Sunday, February 5, 2012

The Young and the Opinionated - Paul's 2¢

Paul Just
Tenor and Writer
Giuseppe Verdi is considered a titan among opera composers. He is revered, venerated, and loved by so many because his music is drama and his drama is music. His creations, certainly from his middle and later periods, are of such astounding craftsmanship that it is difficult to choose a favorite, that is if someone is inclined to do so. I am so inclined. For this author and my questionably humble opinion, Verdi's middle period opera, Rigoletto, remains his finest creation.

I would like to preface that I have not always been solidly entrenched in the Verdi fan camp. In fact, it took me quite some time to warm up to a composer whose music I did not fully appreciate because I did not fully understand it. Nothing penned by this musical genius truly captured my imagination. I just never felt that incredible fish hook into my soul. That is, until I pulled a recording of Verdi's jester out of the library. All it took was one listen of the dark-as-night prelude and I was spellbound.

From the outset, the narrative arc reads like a modern-day movie: sex, love, revenge, assassination. It has all the hallmarks of an Oscar-winning drama. However, as a mid-nineteenth century musical melodrama, it had the power of the censors brought down on it, much like the films of Hollywood in the 1930s. Unfortunately, the way that Verdi had originally intended it (the aristocrat and the location had to be changed) was highly unacceptable and he was forced to modify elements of the story in order for the opera to make its way to the stage. When the opera finally did arrive in Venice in 1851, it was a consummate and unmitigated success. Its' success still holds true to this day, as Rigoletto remains one of the most popular and oft-performed operas in the canon. The reason for its incredible success as a music drama, a term usually reserved for Wagner's musical-dramatic productions, is that Verdi took a convoluted French story, courtesy of Victor Hugo, and made a real, human drama that one can so readily feel and become involved in. Verdi's musical narrative is so diabolically visceral that once the chords of the prelude commence, there is no turning back.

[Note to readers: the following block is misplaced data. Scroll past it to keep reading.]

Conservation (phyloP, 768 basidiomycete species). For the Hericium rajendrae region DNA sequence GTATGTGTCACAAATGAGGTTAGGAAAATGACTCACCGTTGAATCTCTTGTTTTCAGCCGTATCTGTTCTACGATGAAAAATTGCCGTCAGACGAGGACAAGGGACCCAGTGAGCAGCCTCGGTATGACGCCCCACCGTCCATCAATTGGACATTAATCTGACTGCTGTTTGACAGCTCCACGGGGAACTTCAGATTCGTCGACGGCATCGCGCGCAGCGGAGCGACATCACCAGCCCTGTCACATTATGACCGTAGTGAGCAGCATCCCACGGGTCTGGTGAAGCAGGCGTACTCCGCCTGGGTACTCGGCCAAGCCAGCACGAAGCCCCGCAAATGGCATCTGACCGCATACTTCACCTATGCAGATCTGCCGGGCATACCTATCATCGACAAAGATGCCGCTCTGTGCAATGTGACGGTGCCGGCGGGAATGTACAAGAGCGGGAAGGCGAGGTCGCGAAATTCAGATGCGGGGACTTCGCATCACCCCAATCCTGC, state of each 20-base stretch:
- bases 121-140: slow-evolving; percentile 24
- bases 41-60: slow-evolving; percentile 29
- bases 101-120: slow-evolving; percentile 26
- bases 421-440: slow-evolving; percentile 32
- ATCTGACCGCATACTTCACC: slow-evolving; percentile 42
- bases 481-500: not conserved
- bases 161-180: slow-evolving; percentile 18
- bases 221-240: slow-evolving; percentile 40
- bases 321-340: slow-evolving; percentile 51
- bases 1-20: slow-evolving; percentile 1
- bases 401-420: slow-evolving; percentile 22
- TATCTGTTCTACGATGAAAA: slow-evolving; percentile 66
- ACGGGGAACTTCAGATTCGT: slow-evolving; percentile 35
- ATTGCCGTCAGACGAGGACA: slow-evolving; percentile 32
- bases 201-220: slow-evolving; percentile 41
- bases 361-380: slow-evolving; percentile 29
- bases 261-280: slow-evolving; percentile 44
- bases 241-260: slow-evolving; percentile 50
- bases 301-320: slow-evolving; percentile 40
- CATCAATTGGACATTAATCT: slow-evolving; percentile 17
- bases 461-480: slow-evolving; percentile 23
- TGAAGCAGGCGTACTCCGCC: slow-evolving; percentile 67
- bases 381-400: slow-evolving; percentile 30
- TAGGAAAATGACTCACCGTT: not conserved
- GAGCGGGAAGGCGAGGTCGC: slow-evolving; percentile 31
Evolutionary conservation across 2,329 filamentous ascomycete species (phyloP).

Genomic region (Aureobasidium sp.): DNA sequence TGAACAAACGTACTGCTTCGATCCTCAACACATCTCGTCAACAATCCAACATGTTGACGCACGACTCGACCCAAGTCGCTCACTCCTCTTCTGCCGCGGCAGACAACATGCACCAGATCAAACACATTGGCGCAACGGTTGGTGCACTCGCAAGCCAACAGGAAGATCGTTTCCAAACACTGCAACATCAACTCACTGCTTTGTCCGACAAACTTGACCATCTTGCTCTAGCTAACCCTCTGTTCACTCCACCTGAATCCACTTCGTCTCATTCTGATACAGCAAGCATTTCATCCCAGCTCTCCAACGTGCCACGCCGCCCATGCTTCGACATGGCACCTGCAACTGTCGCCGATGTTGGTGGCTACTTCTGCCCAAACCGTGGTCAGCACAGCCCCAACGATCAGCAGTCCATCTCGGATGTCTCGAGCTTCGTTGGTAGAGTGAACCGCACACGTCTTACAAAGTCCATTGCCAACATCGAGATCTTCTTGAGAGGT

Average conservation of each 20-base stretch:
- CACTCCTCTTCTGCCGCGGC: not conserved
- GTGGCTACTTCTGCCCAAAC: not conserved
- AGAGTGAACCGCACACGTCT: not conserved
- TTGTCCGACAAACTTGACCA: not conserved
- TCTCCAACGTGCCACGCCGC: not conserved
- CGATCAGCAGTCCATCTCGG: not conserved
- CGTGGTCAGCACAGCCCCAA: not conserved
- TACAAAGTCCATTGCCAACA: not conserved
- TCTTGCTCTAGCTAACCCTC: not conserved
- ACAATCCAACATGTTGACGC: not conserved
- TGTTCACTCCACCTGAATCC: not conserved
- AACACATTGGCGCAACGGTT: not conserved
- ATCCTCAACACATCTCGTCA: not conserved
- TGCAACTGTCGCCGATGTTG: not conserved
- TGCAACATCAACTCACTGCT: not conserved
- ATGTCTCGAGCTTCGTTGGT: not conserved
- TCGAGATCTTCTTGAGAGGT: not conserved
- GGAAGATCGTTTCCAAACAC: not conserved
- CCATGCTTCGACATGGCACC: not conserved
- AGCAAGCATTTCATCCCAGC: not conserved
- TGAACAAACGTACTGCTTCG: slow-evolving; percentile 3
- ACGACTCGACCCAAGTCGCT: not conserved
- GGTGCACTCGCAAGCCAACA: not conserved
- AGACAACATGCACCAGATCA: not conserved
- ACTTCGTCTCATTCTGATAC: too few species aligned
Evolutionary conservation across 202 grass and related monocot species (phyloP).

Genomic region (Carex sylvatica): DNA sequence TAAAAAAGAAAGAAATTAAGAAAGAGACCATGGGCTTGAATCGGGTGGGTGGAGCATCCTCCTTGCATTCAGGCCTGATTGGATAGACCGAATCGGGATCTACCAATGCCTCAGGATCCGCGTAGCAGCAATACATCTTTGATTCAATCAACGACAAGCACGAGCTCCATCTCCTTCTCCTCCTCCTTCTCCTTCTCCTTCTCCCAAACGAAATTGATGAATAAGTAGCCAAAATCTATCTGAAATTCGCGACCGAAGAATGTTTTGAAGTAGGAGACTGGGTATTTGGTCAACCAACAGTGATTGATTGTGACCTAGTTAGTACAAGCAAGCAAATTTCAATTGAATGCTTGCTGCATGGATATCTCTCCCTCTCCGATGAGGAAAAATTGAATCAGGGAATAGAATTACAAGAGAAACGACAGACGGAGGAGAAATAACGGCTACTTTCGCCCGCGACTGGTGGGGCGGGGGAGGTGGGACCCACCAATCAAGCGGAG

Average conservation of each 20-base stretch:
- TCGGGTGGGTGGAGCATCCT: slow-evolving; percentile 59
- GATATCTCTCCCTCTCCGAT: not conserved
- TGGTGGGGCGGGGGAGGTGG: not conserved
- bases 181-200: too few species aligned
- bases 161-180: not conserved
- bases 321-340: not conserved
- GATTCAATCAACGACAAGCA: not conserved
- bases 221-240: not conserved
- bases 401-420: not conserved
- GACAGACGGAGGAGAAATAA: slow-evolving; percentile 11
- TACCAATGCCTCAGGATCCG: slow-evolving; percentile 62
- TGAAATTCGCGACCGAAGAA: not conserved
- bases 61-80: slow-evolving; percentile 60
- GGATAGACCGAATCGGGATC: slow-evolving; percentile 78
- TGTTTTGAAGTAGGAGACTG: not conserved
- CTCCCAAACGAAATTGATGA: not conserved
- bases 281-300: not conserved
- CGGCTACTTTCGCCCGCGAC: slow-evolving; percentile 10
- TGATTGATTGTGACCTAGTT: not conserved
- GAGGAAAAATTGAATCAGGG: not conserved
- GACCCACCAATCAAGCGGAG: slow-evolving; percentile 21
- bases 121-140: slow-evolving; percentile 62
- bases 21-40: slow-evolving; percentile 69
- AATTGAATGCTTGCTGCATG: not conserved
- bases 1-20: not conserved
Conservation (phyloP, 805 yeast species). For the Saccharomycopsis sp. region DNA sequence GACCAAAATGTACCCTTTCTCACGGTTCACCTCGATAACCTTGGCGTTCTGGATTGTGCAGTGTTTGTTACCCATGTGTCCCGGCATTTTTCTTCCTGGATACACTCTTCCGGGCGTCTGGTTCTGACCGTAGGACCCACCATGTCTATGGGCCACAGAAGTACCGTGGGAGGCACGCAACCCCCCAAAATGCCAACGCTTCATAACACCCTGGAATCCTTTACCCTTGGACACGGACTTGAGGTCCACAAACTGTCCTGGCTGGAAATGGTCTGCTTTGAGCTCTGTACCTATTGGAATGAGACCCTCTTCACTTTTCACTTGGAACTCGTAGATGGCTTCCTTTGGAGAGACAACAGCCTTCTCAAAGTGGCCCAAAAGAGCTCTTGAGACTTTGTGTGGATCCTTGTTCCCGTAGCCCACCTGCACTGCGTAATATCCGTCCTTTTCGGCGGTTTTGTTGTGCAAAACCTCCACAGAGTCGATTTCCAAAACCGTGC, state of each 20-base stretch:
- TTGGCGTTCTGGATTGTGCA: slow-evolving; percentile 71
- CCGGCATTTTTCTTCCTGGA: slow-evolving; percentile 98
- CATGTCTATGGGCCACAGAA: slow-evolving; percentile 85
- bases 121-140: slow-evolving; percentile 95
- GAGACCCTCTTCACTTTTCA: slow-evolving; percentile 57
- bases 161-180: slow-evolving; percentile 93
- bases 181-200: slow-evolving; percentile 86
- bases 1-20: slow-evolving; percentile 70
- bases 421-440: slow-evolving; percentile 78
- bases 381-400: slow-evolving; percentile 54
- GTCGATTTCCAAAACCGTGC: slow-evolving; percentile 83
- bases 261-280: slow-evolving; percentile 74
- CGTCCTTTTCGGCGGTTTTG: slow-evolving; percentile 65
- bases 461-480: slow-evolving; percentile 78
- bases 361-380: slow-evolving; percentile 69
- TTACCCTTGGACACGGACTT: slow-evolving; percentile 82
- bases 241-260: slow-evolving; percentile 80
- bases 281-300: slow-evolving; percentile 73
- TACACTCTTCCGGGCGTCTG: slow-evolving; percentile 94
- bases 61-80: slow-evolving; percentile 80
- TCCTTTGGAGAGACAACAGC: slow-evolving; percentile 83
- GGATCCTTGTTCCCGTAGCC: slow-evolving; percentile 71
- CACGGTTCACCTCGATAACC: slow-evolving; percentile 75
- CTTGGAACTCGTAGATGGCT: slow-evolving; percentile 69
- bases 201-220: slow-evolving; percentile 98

The very tenebrous opening notes launch the helpless listener into a vacuum of hopelessness for what seems an eternity of two minutes and then, WHAM, you are thrown into an aristocratic orgy of the basest nature. This is merely the first fifteen minutes of a theatrical masterpiece that without question trumps Violetta Valery's indecisiveness in love in La Traviata, the intense posturing of Alvaro and Carlo in La forza del destino, the fiery incredulity of Princess Eboli in Don Carlo, and the bleak drama and effervescent humour of Otello and Falstaff.

Since the time that I first fully grasped and understood the gravitas of Verdi's incomparable Rigoletto, his other operas, such as Macbeth, Il trovatore and Simon Boccanegra have chiseled their way into my now-Verdi-adoring bosom. Even some of the “galley years” operas, such as Ernani and Giovanna D'Arco deserve attention that they are so often disallowed. However, as magnificent as Verdi's later output might be, his auspicious beginning with Rigoletto, sealed his legacy as one of opera compositions shining beacons.

Some will say that opera is irrelevant and a defunct art form. Those who have never seen an opera will categorically state that it is only for the overeducated, liberal elite. I would challenge said irrational conjectures by giving them my favorite recording of this opera (Merrill/Bjoerling), a synopsis of the plot, a bottle of wine, and a box of tissues.
~ Paul Just, Tenor and Writer

Editor's Note: Paul Just is a young and talented Tenor based out of Vancouver, BC. He has performed with Vancouver Concert Opera Society twice in the past year; Le Remendado in our inaugural concert production of Bizet's Carmen and as part of the Trio in our Award Winning Production of Leonard Bernstein's Trouble In Tahiti (We featured his "amazing socks" on our blog more than a few times). What we did not know, until recently, is that Paul is a not only a gifted singer, but a talented writer with some very strong and educated opinions. We trust you have enjoyed "Paul's 2¢" and we look forward to more interesting posts from him in the future!

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